Corporate green supplants corporate greed
As often happens at Cascade Land Conservancy breakfasts, the mob of political candidates waiting at the Seattle convention center escalator created as much congestion as morning rains on I-405 in Bellevue.
The Conservancy marked its 20th birthday on Thursday by drawing 1,880 guests to its early morning event, and celebrated conserving 155,000 acres of land with projects from Willapa Bay to Ellensburg.
It has worked successfully to protect land around Snoqualmie Falls, midwifed creation of the 90,000-acre Snoqualmie Tree Farm, and protected land along the Middle Fork of the Snoqualmie River.
And it's dreaming bigger dreams. As people move into the Puget Sound Basin, the Conservancy hopes eventually to have 1.3 million acres set aside as working forests and farms, protected beaches plus urban and suburban parks.
"We will only stop sprawling onto our natural lands when we make our cities and communities worthy of our children," said Conservancy boss Gene Duvernoy, explaining how this goal can be achieved.
Gov. Chris Gregoire was on hand to pitch the argument that economic growth and environmental stewardship go hand in hand. Quality of life is an incentive to settle and start a business here, she argued.
"People come here to kayak in Puget Sound, to hike at Mt. Rainier, or raft down the Columbia River," Gregoire said.
Of course, 11 dams block the Columbia River -- with only one 47 mile stretch of un-dammed river over in the Hanford Reach. Any rafting party must have strong backs for portages.
Still . . .
The annual breakfast is striking in that it brings together old foes. The cry of Corporate Greed! has been replaced by Corporate Green.
In days not too long ago, environmental groups fought Weyerhaeuser over the size of the Alpine Lakes Wilderness Area between Stevens and Snoqualmie Passes. Puget Power encountered furious resistance from greens when it tried to erect a huge nuclear power plant in the Skagit Valley.
Well, that was then . . .
Today, the Conservancy has found a wellspring of cash that makes other organizations green with envy.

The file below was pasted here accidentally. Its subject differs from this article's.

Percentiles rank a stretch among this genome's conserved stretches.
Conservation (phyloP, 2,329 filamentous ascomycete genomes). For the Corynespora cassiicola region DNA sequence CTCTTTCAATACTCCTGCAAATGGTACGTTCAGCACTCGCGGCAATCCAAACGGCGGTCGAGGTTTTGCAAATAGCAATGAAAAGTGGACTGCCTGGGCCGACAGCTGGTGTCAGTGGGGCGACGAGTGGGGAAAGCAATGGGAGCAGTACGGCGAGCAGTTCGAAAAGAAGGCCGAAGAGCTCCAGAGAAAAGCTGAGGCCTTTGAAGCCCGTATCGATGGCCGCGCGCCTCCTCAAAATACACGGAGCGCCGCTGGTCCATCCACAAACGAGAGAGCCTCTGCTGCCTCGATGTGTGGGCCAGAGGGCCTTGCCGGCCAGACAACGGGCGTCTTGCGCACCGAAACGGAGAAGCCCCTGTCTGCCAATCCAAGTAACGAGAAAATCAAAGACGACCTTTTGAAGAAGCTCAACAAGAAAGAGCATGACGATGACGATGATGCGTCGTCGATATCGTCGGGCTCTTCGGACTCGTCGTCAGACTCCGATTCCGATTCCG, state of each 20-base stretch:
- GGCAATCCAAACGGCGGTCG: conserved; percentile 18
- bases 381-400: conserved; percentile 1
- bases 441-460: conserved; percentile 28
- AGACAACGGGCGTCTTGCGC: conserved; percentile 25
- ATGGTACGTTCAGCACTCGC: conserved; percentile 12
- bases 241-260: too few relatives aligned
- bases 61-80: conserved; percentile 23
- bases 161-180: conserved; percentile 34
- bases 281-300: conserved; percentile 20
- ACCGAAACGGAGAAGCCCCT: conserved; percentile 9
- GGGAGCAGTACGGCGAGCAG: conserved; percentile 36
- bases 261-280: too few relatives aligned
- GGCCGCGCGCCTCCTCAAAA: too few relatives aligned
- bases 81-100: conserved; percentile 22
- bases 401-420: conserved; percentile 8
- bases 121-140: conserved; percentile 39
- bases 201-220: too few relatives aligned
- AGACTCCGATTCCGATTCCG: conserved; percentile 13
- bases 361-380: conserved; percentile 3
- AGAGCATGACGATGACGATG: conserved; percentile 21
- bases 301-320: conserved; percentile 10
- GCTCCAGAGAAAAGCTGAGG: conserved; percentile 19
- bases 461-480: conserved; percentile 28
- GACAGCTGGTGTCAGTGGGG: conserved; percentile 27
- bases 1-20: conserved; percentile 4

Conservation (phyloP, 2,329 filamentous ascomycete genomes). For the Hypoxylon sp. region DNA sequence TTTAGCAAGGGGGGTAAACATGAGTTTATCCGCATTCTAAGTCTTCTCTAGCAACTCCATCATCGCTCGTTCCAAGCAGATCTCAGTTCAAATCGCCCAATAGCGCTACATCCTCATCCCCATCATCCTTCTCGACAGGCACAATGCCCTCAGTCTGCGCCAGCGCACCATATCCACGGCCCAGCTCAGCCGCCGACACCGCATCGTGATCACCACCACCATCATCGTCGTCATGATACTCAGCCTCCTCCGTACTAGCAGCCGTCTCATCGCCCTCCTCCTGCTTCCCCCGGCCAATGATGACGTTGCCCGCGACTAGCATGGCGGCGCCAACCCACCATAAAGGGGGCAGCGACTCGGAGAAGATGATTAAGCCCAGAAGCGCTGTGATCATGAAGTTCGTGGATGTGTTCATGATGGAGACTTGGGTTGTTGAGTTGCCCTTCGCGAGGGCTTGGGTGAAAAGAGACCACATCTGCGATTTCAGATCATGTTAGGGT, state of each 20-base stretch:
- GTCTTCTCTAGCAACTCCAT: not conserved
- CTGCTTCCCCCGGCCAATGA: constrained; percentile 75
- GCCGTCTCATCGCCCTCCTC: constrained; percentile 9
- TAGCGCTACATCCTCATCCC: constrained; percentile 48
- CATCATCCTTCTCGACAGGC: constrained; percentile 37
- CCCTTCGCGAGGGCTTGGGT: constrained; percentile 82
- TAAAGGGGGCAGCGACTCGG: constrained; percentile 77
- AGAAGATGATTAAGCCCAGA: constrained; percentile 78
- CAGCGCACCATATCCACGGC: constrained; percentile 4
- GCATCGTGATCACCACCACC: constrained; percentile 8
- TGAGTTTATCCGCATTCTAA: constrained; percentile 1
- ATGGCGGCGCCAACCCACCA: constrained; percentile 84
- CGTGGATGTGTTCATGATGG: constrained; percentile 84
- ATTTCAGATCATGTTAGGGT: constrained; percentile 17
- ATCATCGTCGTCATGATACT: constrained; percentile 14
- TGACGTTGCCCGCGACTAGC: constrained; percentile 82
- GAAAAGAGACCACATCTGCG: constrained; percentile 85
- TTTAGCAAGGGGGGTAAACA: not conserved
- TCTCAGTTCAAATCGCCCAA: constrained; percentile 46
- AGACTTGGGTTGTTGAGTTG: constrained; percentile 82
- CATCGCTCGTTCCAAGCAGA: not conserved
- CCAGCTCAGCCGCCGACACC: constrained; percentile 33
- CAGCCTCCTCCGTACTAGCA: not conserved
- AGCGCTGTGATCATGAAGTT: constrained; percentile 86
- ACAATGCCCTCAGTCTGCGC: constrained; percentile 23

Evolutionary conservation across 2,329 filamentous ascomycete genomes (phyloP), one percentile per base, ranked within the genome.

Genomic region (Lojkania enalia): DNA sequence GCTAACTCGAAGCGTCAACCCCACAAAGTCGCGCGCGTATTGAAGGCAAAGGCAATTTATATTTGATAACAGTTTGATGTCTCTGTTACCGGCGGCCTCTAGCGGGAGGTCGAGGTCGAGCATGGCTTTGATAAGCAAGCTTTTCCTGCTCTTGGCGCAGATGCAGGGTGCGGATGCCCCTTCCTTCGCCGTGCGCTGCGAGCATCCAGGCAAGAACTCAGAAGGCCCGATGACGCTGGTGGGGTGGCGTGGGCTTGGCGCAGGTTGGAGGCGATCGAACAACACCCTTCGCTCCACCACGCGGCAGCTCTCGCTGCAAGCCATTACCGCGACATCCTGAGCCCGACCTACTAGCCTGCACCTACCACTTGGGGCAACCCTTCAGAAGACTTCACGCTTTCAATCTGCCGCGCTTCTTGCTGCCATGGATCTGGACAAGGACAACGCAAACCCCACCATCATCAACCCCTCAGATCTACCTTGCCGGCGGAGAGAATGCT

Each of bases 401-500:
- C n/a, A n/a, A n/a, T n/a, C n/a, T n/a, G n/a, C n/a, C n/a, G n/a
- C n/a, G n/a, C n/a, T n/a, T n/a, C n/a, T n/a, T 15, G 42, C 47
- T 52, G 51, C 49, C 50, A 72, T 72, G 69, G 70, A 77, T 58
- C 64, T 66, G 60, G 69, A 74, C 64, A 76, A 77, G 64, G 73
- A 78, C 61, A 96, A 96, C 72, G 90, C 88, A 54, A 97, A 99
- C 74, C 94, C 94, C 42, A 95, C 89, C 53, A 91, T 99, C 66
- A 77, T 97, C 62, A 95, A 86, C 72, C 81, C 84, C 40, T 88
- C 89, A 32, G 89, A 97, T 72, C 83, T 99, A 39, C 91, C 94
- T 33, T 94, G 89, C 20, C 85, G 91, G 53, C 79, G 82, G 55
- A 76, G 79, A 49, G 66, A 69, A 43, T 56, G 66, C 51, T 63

When the Conservancy launched its $20 million Cascade Agenda Campaign, kickoff grants came from the Weyerhaeuser Foundation ($750,000), the Boeing Company ($750,000), the Norcliffe Foundation ($500,000) and the Bullitt Foundation ($1 million).
Boeing, Vulcan, Puget Sound Energy, Quadrant Homes, the Port Blakely Companies plus the K & L Gates and Davis Wright Tremaine law firms were among major sponsors of the breakfast.
Few environmental awards in America show the diversity of the Conservancy's annual Frank Pritchard Lifetime Achievement Award. One year it went to Microsoft co-founder (and Vulcan boss) Paul Allen, the next year to environmental benefactor Patsy Bullitt Collins. Native leader Bill Frank, Jr., is a past winner, as is former Republican King County Councilwoman Louise Miller.
The Conservancy's board of directors includes bankers, a Boeing Executive, major corporate lawyers, plus the president and incoming CEO of the Greater Seattle Chamber of Commerce.
With its sponsors, the breakfast on Tuesday raised $400,000 "before you even showed up," lawyer-foundation executive Martha Kongsgaard said in her fund raising pitch, and guests were asked to pony up another $300,000.
Gregoire had good news to announce in times of economic doldrums.
She announced that the U.S. Environmental Protection Agency "has $20 million set aside for the action agenda of Puget Sound." She added that the Legislature has set aside $70 million for Washington Wildlife and Recreation grants, designed to preserve threatened habitat.
The governor signed legislation establishing a regional program for voluntary transfer of development rights. It creates a regional market for the trading of development rights, increasing the potential for protecting working forests and farms. An EPA grant is being sought to launch the program.
"Over the next hundred years, our population will double, even triple," Duvernoy predicted. "Think about what would happen if we turned our backs on all this."